Requests to delete personal information involve many of the same issues as requests to know. Like requests to know, businesses must verify the request before complying. The level of verification required depends on the type of information being deleted. For example, before deleting sensitive information such as family photos, the business must verify the consumer’s identity to a higher degree of certainty.
Complying with the deletion request does not necessarily require deleting the information. Deidentifying or aggregating the data—changing it so it can no longer be linked to a specific individual—also fulfills the business’s obligation. If the business determines that it does not need to delete because one of the CCPA’s exceptions applies, it must inform the consumer of this decision.
Businesses must also notify service providers, contractors, and third parties of the request to delete, unless notification would be impossible or involve disproportionate effort.
Businesses must acknowledge receipt of the request to delete within 10 days, and have 45 days to comply. This can be extended for an additional 45 days when reasonably necessary, provided the consumer is notified before the original 45-day period has lapsed.
Businesses must provide at least two methods to submit opt-out requests, including an interactive form accessible via its “Do Not Sell or Share My Personal Information” link. Websites must also treat opt-out preference signals such as Global Privacy Control as valid requests to opt out.
Businesses may give customers the option to opt out of specific types of information selling, as long as there is a prominent option that opts out of the sale of all personal information. Once a consumer has opted out, the business must wait at least 12 months before asking them to opt in again.
The opt-out request must be easy to execute and require minimal steps. CCPA regulations offer several example of prohibited practices:
Unlike requests to know and delete, requests to opt out do not need to be verified. However, businesses can deny a request if they have a good-faith, reasonable, and documented cause to believe the request is fraudulent.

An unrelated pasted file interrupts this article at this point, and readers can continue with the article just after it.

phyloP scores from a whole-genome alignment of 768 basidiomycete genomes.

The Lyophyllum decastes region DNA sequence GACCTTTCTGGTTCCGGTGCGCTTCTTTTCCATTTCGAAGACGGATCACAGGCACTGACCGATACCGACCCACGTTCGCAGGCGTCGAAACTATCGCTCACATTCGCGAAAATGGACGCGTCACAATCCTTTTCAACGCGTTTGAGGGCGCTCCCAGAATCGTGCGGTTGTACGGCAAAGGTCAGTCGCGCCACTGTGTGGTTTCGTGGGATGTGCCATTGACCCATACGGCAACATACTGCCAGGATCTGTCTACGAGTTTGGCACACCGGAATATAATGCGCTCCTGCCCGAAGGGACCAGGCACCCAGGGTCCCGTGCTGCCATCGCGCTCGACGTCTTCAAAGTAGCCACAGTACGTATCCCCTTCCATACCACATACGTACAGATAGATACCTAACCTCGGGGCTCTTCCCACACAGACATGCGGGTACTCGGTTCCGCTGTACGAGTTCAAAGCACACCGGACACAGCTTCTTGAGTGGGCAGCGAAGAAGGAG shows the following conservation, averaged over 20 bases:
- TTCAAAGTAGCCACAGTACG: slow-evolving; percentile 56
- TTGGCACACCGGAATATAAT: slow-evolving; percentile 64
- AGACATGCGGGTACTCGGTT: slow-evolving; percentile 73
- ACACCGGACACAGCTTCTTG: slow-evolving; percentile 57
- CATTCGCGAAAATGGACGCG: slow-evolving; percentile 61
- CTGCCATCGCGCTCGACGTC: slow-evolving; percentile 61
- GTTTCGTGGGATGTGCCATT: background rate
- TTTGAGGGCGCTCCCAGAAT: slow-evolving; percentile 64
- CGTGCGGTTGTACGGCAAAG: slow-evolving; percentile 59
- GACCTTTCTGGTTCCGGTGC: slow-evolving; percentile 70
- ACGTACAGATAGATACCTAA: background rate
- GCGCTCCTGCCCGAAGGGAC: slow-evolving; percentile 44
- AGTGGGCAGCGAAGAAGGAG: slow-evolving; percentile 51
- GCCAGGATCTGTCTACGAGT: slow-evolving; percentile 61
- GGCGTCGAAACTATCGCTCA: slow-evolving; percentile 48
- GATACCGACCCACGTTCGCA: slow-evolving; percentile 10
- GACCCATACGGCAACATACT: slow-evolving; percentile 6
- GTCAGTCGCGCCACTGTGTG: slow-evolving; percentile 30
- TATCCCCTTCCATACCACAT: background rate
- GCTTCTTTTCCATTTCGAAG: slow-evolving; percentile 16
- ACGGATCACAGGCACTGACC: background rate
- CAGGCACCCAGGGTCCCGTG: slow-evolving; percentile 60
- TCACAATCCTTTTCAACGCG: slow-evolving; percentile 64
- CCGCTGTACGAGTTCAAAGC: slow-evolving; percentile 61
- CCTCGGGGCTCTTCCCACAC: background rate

Businesses must comply with a request to opt out within 15 days of receiving it.
Businesses must respond to consumer requests to correct inaccurate personal information. Similar to requests to know and requests to delete, requests to correct must be verifiable. Businesses have 45 days to comply with the request, though that may be extended to 90 days if reasonably necessary and the consumer is notified. Businesses are only required to make “commercially reasonable efforts” to correct the information.
The CCPA now gives consumers the right to limit use and disclosure of their sensitive personal information. This addition brings the California law closer in line with the data privacy protections of the European Union’s privacy law, the General Data Protection Regulation (GDPR).
In order to respond efficiently to a request to limit, businesses should identify in advance what sensitive personal information they process, and the necessary procedures for limiting its use.
The CCPA also imposes cybersecurity requirements on businesses that collect personal information. The law creates a private right of action for consumers in the event of a data breach where nonencrypted and nonredacted personal information is subject to unauthorized access, theft, or disclosure as a result of the business’s failure to implement and maintain reasonable security procedures and practices.
In order to avoid potential class-action lawsuits, businesses should encrypt and redact consumers’ personal information wherever possible, and implement and maintain reasonable data security procedures. Neither the law nor the regulations give specific guidance on what security measures are required, so it is likely to depend on the situation and personal information involved.
With a complete data map, updated privacy notices, and practiced responses to privacy requests, CCPA compliance is a very manageable goal. For the most part, becoming CCPA compliant is a one-time process, coupled with the handling of privacy requests as they come up. There are a few ongoing, periodic tasks that businesses must perform in order to maintain their compliance.
The next chapter, “Staying CCPA Compliant,” discusses these maintenance tasks and gives businesses a sense of how much effort is involved.
Disclaimer: This content is provided for general informational purposes only and does not constitute legal advice. This content is not a substitute for obtaining legal advice from a licensed attorney. The information on this page may be changed without notice and is not guaranteed to be complete, correct or up-to-date, and may not reflect the most current legal developments.